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The Daily Wildcat

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The Daily Wildcat

The Daily Wildcat

 

    Creating tees for a cause

    Retailing and Consumer Science majors, from the left, Natalie Doose, sophomore, Courtney Mckenna, senior, Rebecca Schotz, junior, Allie Allen, senior, and Kyle Johnson, senior, show off their T-Shirts as a promotion for a event they are holding on the mall today.
    Retailing and Consumer Science majors, from the left, Natalie Doose, sophomore, Courtney Mckenna, senior, Rebecca Schotz, junior, Allie Allen, senior, and Kyle Johnson, senior, show off their T-Shirts as a promotion for a event they are holding on the mall today.

    In the face of school budget cuts, some UA students are hoping to open some minds and wallets to save art education.

    A group of retailing and consumer science students are hoping to raise funds and awareness for the Opening Minds Through the Arts program today on the UA Mall by encouraging passersby to make creative t-shirts for the cause.

    “”We are all retailing majors and creativity is a major part of retail,”” said Rebecca Schotz, a retailing and consumer sciences junior. “”It is also rewarding on a local level, since it will support the Tucson Unified School District.””

    Tucson elementary schools often cut art programs first during a budget crunch because they aren’t viewed as necessities, said Natalie Doose, a retailing and consumer sciences sophomore.

    The students are asking for donations of $5, and in return, people will be able to decorate a t-shirt with spray paint and stencils.

    The Tucson Unified School District recently adopted the Opening Minds through the Arts program in order to enhance student’s academic achievement through participation in art and music programs. There are currently over 19,000 students and 700 teachers in 44 schools participating in the program in Tucson.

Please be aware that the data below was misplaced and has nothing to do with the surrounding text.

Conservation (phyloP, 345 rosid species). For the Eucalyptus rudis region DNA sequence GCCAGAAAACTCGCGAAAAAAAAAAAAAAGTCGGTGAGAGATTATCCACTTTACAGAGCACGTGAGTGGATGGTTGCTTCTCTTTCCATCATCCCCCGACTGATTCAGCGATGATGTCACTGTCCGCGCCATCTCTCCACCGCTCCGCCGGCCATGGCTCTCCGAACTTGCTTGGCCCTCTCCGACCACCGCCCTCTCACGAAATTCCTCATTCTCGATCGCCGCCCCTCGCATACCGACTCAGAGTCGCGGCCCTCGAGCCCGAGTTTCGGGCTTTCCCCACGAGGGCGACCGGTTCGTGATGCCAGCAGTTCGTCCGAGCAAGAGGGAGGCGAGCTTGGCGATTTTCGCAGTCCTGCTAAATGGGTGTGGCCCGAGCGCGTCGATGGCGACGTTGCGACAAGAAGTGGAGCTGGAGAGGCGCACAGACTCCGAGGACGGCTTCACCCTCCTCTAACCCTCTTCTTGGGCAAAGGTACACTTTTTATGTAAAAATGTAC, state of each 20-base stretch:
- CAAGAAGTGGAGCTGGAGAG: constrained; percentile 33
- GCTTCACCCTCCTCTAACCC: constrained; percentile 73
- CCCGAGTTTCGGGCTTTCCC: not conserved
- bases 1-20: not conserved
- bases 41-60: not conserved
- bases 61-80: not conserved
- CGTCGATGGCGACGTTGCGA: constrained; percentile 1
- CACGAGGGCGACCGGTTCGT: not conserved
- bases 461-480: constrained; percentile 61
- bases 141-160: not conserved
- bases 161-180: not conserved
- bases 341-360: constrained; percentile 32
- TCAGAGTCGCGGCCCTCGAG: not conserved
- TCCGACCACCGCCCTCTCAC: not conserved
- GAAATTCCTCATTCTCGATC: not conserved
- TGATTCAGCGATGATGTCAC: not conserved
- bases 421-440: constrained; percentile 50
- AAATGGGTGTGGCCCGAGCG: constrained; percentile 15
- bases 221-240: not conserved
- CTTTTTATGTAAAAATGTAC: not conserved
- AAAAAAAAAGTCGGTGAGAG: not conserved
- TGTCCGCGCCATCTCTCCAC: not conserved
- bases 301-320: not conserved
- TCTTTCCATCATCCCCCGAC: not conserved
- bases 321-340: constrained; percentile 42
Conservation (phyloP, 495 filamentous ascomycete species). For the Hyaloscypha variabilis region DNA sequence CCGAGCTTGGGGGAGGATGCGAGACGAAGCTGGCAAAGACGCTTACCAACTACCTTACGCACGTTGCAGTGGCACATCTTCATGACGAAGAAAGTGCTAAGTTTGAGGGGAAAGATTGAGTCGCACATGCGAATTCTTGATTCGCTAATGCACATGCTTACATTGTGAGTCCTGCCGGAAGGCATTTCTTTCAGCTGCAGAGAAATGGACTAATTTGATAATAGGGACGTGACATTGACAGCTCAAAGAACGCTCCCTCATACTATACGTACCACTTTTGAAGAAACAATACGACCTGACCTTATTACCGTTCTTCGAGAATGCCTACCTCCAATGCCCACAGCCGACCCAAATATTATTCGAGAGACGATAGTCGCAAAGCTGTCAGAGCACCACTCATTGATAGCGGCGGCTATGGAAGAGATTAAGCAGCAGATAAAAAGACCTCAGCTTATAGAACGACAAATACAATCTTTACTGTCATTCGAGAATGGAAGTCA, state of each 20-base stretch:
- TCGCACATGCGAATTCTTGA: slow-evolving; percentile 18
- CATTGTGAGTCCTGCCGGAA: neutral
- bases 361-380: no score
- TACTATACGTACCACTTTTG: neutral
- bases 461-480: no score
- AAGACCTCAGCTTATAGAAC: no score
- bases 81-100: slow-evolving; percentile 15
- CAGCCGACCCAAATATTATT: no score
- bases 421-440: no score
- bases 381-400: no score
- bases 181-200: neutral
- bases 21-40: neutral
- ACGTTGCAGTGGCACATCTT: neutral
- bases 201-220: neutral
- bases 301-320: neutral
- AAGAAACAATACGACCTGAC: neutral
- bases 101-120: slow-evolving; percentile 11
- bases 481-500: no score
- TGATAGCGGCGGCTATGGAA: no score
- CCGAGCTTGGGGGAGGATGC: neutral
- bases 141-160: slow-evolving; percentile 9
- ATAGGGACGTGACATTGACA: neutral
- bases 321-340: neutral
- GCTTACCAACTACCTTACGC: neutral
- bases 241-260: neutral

“”(OMA) is benefiting younger generations of Tucson and allowing students to partake in creative school programs,”” Doose said.

    OMA uses the arts as a tool to teach elementary school and middle school academic standards in math, science, reading, writing and social studies, said Sally Trattner, a member of the board of directors of the OMA foundation.

    “”We call it a remarkable student achievement and school performance program,”” Trattner said. “”It’s a message of instruction that makes a huge impact on children.””

    Trattner said students who have been involved in the program have shown major improvements in school, which is reflected in their standardized test scores.

    “”I think its terrific that they are helping a program that helps students and teachers, it really shows community partnership,”” she said

    “”I think it’s going to be great,”” Kyle Johnson, retailing and consumer sciences senior, said. “”We will also be having a representative from OMA there speaking, to answer any questions students might have about where the money is going. It’s an opportunity for students to learn about the community they are helping.””

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